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An array of bools will be N-elements x sizeof(bool). If your goal is to save space in registers, don't bother, because it is actually more efficient to use a word size for the processor in question than to use a single byte, and the compiler will prefer to use a word anyway, so in a struct/class the bool will usually be expanded to a 32-bit or 64-bit native ...


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Not fully what you want but you can use bitfield: struct DNA_Base { unsigned char Bit_1 : 1; unsigned char Bit_2 : 1; }; DNA_Base DNA_Sequence[7]; So sizeof(DNA_Base) == 1 and sizeof(DNA_Sequence) == 7 So you have to pack the DNA_Base to avoid to lose place with padding, something like: struct DNA_Base_4 { unsigned char base1 : 2; // may ...


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While this question is old and already answered I will note a new potential solution for those that find this. I needed something very similar, a portable and very small library that created ZIP archives in a streaming fashion in C. Not finding anything that fit the bill I created one that uses zlib, available here: https://github.com/CTrabant/fdzipstream ...


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Though the file ends in .gz, it's not in the gzip format (RFC 1952). It is in the zlib format (RFC 1950). You can use zlib to decompress it, though you'd need to write your own code since zlib is a library, not an application. Or you could use pigz


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BZIP2 is splittable in hadoop - it provides very good compression ratio but from CPU time and performances is not providing optimal results, as compression is very CPU consuming. LZO is splittable in hadoop - leveraging hadoop-lzo you have splittable compressed LZO files. You need to have external .lzo.index files to be able to process in parallel. The ...


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I did my own benchmark on 1.1GB Linux installation vmdk image: rar =260MB comp= 85s decomp= 5s 7z(p7z)=269MB comp= 98s decomp=15s tar.xz =288MB comp=400s decomp=30s tar.bz2=382MB comp= 91s decomp=70s tar.gz =421MB comp=181s decomp= 5s all compression levels on max, CPU Intel I7 3740QM, Memory 32GB 1600, source and destination on RAM ...


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I found out that these quality-parameters are not the same; 80% quality on ImageMagick corresponds to 87% (not exact) in Caesium; to get a acceptable file size the ImageMagick quality-parameter should set to 80 (not losless). But I think it's not bad to use an extra losless compression for ImageMagick-resized images like jpegtran for JPGs and optiPNG for ...


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Splittable LZ4 for hadoop, recently born but promising -> https://github.com/carlomedas/4mc


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Wow for my calculations are you sending a little more that 2KB, to be exact 2.0480KB of audio at every loop to your socket connection: (16 * 44.1 / 8) * 1024/44100 = 2.0480 One simple way to send less data is reducing the chunk size if you change the chunk to 512 now are you sending just a bit more that 1KB. Another way is try use zlib package in python ...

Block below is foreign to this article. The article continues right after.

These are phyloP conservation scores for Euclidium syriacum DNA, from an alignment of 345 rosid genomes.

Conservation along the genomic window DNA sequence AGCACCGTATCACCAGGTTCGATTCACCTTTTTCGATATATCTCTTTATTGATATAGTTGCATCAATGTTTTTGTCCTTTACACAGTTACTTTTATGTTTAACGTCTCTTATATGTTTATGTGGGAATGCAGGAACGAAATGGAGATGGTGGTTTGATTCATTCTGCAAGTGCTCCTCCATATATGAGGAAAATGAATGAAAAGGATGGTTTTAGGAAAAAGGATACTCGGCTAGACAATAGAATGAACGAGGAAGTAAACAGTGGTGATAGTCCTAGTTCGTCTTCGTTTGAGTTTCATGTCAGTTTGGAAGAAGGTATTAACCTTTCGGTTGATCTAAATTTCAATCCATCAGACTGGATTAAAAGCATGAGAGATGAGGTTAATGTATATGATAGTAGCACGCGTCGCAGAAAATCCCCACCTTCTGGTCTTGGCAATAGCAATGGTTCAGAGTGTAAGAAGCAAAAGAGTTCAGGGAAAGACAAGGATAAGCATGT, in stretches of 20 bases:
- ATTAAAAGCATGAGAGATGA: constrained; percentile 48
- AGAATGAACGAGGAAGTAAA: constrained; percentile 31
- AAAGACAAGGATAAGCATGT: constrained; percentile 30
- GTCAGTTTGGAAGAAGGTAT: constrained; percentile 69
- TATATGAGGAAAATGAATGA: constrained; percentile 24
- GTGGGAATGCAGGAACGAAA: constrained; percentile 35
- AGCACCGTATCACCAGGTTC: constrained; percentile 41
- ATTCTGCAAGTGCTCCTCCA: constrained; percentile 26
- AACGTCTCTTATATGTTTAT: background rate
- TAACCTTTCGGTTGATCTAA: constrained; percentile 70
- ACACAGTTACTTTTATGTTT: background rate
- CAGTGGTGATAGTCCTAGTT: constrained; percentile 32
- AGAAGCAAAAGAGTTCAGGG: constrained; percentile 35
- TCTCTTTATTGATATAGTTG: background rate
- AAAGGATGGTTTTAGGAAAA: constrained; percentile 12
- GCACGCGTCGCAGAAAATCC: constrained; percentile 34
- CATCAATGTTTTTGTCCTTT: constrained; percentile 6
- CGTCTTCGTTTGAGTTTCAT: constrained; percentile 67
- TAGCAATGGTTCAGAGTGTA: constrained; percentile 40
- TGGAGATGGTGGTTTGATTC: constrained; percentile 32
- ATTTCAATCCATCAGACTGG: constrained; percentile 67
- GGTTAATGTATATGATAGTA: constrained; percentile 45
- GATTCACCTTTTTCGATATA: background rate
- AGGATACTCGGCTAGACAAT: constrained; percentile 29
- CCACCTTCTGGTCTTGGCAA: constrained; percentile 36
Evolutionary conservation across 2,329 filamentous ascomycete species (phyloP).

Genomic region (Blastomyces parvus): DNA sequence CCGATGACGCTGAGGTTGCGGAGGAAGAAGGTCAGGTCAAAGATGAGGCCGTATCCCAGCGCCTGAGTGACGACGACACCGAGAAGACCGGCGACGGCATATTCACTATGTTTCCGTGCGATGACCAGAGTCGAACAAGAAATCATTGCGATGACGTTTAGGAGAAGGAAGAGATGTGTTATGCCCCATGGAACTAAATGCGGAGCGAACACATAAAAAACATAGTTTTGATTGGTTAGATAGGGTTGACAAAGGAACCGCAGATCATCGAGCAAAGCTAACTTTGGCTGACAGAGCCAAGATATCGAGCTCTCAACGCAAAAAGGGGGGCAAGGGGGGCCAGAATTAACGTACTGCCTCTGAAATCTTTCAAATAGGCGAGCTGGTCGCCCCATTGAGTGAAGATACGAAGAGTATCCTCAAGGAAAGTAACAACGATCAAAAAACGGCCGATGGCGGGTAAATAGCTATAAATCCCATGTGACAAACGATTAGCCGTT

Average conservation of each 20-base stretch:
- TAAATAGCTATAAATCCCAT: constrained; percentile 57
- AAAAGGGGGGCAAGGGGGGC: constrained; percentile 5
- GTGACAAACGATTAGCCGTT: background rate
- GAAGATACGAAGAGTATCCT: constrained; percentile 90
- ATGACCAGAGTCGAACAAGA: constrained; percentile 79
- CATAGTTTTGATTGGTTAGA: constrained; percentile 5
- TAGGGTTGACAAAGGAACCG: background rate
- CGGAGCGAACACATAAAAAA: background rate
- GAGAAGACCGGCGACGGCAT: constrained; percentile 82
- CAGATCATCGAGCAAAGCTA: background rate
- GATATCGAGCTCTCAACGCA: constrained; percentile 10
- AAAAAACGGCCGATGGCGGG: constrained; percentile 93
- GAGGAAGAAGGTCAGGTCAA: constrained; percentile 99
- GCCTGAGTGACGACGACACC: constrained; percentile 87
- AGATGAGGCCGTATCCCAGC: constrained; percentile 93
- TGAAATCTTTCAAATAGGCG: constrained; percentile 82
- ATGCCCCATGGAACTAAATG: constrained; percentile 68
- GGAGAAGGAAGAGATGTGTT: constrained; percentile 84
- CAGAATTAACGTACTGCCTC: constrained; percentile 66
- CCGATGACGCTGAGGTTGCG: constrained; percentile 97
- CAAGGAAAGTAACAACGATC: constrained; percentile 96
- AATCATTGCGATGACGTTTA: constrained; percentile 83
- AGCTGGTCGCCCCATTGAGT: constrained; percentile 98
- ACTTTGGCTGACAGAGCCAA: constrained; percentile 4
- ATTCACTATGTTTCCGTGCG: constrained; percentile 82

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Please check the file /usr/lib/rpm/macros in your build machine, (the file maybe diff in path), it has a total support list of compression methods there: e.g.: 329 # Compression type and level for source/binary package payloads. 330 # "w9.gzdio" gzip level 9 (default). 331 # "w9.bzdio" bzip2 level 9. 332 # ...


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The fundamental problem that you have is that compression algorithms operate on binary data rather than text. If you compress something, then expect some of the compressed bytes to be zero. Thus the compressed data cannot be stored in a null-terminated string. You need to change your mindset to work with binary data. To compress do the following: Convert ...


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I think you could use source maps... Its a file that can be generated when minifying, and can be used to map the line/character of the minified file to the original source. http://www.html5rocks.com/en/tutorials/developertools/sourcemaps/


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JavaScript compressors usually do two things: Remove all unneccessary white-space (“unneccessary” in terms of syntactical validaty). shorten variable names, if possible. This applies to local variables, i.e. those which are not in the global scope or members of an object. There are some other optimizations, such as function inlining, but these are ...


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No. There is no way to "unminify" a JavaScript include for the purposes of error logging. Your best bet is probably to log the Error Type in the hope that this will help you debug the problem. If you really want to get to the specific line number you would have to remove the minimization and rely on browser caching to attain performance.


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If you are sending large chunks of text data over the internet using HTTP protocol, then there are already some technologies in place to help you. One is called HTTP Compression. HTTP protocol specifications allow few compression algorithms to perform on data being sent, but that requires the server and client to be properly configured for compression. ...